Spotted bass are very similar in appearance to largemouth bass. There are numerous methods of telling the two apart, but the easiest way is to run your finger across the fish's tongue. If the tongue is smooth, the fish is a largemouth. If a sandpaper-like tooth patch exists, you have caught a spotted bass. Also, the jaw hinge on spotted bass does not extend past the eye as it does with largemouths. Spots run smaller than largemouths, too, and rarely exceed four pounds in most Georgia rivers, with the average size running right around a pound.

    Generally speaking, spotted bass will tolerate more current than largemouths. In waters where spots and largemouths are the dominant species, the spots will normally reside in the quicker water. In many northern Georgia streams, spots and redeye bass are the dominant species. In these instances, the spots tend to prefer the areas with less current. Use this site to research the types of species that occur and coordinate your fishing approach to the stream you intend to fish. Like every other black bass, spots love cover in the form of rocks and wood which they rest behind and dart into the current to ambush prey. The best places on the river to find them will also have deeper water very close by.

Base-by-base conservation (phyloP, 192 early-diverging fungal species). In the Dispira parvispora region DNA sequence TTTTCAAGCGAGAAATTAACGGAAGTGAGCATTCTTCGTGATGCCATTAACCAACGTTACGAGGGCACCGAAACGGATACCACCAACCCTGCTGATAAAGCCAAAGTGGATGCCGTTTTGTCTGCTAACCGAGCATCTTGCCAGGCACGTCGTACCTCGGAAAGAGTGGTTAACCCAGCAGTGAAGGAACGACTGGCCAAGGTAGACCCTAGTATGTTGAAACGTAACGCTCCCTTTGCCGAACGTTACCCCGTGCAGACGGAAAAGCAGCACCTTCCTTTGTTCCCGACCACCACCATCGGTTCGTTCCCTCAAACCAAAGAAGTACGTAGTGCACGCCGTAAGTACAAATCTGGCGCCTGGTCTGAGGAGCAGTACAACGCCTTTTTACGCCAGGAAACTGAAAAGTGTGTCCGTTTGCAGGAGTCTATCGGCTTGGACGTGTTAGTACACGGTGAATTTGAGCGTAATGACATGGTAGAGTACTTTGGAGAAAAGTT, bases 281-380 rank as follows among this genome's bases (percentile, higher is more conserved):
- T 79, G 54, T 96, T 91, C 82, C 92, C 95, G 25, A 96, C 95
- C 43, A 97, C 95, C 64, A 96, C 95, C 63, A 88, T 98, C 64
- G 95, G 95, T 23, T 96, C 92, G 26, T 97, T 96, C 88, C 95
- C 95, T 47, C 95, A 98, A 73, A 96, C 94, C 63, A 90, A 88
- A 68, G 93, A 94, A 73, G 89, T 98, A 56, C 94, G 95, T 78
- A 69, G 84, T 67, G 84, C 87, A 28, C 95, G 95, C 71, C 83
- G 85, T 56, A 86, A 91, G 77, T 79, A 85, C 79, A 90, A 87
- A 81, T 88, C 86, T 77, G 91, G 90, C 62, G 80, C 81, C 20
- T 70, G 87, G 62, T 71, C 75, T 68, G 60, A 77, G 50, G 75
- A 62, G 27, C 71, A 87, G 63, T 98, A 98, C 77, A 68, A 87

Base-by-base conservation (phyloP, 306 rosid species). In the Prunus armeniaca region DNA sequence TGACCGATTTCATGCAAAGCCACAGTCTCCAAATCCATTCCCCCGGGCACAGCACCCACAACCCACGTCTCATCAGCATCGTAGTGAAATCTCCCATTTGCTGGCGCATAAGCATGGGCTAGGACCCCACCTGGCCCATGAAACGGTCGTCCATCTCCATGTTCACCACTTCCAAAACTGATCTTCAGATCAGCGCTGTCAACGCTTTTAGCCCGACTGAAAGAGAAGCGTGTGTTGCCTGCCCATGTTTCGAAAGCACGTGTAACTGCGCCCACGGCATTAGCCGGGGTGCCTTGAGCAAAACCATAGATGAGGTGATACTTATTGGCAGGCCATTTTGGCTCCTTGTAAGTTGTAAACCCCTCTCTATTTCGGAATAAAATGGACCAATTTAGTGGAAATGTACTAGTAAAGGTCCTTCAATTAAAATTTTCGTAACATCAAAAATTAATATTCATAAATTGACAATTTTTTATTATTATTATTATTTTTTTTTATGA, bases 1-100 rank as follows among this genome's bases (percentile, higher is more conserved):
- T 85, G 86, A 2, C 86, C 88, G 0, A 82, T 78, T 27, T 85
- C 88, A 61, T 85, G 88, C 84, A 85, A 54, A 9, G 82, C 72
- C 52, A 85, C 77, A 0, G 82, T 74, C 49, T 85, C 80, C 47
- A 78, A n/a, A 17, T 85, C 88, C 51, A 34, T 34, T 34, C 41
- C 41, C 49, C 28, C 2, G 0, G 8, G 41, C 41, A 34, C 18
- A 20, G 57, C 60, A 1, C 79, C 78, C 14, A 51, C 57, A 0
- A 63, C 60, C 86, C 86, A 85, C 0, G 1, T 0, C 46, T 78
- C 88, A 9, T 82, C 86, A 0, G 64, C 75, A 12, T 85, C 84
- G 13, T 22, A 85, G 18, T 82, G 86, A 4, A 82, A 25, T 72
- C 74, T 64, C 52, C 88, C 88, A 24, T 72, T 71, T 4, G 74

Most anglers fish for spotted bass with the same lures they use for largemouths, except most downsize their baits slightly since spots run smaller and have proportionately smaller mouths. Spots are also slightly less apt to bust lures on the surface than the other bass species, but take a few along anyway because spots hit topwater with a vengeance when they are in the mood. Anything that imitates a baitfish, crawdad, or worm works well on spots. Small crankbaits, suspending jerkbaits, 1/4 or 1/8 ounce spinnerbaits, 4-inch plastic worms, and tube jigs fished on medium-sized spinning gear or a light baitcasting outfit should cover just about any spotted bass situation.